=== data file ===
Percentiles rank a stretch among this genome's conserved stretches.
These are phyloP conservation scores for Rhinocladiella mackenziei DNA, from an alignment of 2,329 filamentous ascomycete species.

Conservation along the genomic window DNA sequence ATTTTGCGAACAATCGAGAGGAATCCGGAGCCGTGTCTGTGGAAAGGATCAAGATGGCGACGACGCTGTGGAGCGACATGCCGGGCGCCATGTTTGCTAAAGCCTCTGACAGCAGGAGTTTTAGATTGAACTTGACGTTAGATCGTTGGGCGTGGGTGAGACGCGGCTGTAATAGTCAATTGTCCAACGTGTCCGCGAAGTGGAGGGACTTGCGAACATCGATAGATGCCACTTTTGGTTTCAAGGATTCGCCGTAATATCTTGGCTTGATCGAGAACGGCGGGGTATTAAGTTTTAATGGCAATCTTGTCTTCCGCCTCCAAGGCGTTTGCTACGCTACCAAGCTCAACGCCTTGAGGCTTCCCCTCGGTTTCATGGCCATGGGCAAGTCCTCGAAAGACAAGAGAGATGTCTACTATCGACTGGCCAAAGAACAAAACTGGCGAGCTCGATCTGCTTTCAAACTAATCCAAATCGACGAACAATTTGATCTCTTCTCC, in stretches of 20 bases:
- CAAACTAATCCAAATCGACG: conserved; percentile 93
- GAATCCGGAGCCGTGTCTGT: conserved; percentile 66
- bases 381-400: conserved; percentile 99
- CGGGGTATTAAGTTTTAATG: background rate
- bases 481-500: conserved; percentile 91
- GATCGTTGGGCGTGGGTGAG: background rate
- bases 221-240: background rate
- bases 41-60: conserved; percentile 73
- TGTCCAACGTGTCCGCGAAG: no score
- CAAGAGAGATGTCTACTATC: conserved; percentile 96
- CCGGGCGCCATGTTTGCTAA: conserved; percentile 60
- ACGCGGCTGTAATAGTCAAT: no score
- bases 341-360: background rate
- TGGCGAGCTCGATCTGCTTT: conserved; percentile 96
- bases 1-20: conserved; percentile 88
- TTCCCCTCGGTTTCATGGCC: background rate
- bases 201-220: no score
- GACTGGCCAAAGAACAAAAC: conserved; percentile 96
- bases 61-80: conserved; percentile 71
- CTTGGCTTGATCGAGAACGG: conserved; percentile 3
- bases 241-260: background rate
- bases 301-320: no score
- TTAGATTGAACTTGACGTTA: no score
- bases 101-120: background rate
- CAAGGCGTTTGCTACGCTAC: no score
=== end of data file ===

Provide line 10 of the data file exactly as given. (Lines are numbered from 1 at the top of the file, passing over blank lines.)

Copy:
- bases 221-240: background rate